As it turns out, volunteering is much more than just an altruistic pastime. Beyond doing something good, helping out charitable organizations has been touted to improve mental and physical health, as well as a person’s general well-being. In light of these benefits, lots of businesses are jumping on the philanthropy bandwagon.
According to the CEO of Crest Financial, volunteering has enhanced company visibility, and improved employee effectiveness.
“Volunteering makes employers happier, and that goes a long way,” said Bob Millerberg. The Utah-based financing company Crest Financial started their volunteer program when they opened their doors 10 years ago, which includes an annual food drive.
It’s becoming a nationwide trend for companies to partner with charitable organizations, even allowing their employees to volunteer on company time. And according to the research it’s well worth the time and money. Volunteering In America, UnitedHealth Group, the Robert Half staffing firm, and researchers at the University of Exeter Medical School have all conducted studies on the side effects of volunteering. And every single one of these studies has unearthed surprising statistics on the powers of helping others. Take a look at the facts:
- In a survey of more than 1,000 U.S. employees ages 18 and over, 61 percent of participants said that community service helps them improve their sense of well-being and effectiveness at the office.
- 49 percent of professionals between the ages of 18 and 34 donate their time compared to just 35 percent of their colleagues between the ages of 35 and 54. Apparently younger workers are the most likely to participate in philanthropic activities.
- In a national survey of more than 3,000 adults, an overwhelming majority of participants reported feeling mentally and physically healthier after a volunteer experience.
- 94 percent of the people who volunteered in the last 12 months said that volunteering improved their mood and self-esteem. It also made 76 percent of the participants feel healthier and lowered the stress levels of 78 percent.
- 96 percent reported that volunteering enriched their sense of purpose in life.
- Interestingly, 80 percent of the participants felt like they had more control over their health afterwards. Nearly a quarter of them reported that their volunteer work helped them manage a chronic illness by keeping them active and taking their minds off their problems.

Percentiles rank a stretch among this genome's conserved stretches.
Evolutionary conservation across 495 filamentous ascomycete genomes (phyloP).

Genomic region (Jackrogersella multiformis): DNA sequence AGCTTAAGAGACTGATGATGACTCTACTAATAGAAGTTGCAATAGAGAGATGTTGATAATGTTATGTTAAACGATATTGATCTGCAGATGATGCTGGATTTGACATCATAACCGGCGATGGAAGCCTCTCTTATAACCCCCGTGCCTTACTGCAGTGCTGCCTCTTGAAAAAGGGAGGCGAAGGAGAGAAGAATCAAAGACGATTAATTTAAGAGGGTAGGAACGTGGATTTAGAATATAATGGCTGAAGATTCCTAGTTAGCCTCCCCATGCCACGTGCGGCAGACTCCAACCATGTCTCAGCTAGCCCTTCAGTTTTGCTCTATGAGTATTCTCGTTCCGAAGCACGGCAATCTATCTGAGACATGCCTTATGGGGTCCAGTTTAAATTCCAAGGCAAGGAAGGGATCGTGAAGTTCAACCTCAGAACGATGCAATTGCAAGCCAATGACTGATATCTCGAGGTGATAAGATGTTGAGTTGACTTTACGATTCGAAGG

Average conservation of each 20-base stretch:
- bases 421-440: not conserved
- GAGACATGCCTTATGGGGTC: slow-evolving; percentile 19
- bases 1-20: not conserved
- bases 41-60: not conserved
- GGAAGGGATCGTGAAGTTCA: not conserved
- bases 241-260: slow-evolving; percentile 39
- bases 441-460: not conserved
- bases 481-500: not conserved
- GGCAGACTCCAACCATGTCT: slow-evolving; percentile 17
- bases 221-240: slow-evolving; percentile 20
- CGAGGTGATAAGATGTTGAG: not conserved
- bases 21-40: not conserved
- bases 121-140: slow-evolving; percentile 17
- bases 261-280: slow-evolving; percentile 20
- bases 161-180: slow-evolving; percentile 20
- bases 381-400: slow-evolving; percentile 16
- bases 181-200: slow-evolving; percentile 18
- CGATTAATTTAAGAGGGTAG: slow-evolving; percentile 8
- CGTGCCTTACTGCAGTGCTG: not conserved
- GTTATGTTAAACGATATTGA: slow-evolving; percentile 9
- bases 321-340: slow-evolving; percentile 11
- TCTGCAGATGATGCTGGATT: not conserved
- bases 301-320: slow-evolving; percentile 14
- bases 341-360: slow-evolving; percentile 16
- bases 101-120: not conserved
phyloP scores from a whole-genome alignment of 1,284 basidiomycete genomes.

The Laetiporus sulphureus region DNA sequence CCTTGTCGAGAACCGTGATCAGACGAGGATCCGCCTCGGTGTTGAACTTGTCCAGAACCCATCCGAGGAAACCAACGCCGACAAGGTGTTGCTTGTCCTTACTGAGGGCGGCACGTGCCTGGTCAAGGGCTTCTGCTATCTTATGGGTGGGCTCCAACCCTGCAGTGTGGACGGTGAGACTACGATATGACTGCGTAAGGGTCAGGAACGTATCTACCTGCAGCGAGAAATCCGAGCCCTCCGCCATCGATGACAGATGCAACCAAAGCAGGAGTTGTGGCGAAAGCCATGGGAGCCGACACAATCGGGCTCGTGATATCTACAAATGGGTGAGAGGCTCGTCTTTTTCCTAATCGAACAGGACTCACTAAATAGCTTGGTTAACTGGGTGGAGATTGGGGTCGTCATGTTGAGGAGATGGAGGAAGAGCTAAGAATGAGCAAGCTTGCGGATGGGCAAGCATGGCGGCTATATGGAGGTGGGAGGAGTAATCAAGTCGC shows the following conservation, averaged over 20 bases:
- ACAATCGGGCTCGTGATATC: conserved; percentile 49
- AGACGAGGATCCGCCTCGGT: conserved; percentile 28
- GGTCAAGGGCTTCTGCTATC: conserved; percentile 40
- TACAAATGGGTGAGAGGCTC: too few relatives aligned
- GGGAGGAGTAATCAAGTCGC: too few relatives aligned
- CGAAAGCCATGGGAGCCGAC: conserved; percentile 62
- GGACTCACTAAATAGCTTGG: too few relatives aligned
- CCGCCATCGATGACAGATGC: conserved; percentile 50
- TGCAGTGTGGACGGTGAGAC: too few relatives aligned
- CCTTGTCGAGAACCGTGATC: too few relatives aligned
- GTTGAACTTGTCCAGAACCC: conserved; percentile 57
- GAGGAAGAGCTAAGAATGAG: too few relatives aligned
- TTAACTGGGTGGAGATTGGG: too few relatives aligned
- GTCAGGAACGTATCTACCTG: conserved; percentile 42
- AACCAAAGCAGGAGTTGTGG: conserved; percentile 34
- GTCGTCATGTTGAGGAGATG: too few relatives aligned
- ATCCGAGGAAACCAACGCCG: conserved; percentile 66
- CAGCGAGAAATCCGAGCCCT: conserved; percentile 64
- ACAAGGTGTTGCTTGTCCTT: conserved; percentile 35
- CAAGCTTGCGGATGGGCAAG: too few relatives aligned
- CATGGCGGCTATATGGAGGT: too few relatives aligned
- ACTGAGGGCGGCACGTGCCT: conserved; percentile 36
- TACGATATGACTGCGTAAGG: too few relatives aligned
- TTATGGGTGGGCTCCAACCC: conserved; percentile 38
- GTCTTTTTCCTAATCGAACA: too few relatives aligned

- Research also shows that volunteers score much higher on self-evaluations of emotional well-being, personal independence, and overall life satisfaction. Volunteers also have much lower levels of depression.
- An estimated 40 published studies have found evidence that volunteers have a 20 percent lower risk of death than their peers who do not volunteer.
The numbers don’t lie. If you’re a small business owner interested in making your office better and your employees happier, starting your own volunteering program is the way to go. And Robert Half has some tips for getting started:
- Find the right charity. In your search for volunteering opportunities, find an organization that fits with your business’s skills and goals. The better the match, the more easily your employees will get involved and excited.
- Think beyond the holidays. Volunteering opportunities around the holidays are abundant, but for your volunteering experience to be the most beneficial and authentic, seek out opportunities year-round. Your company’s giving should be ongoing.
- Give your employees ample opportunities to participate. Although participation should be optional, be sure to communicate all the information and lead by example. Give your employees flexibility with their work to make sure they can volunteer with their coworkers. Donation forms will also allow them to participate even if they’re short on time. Every little bit counts.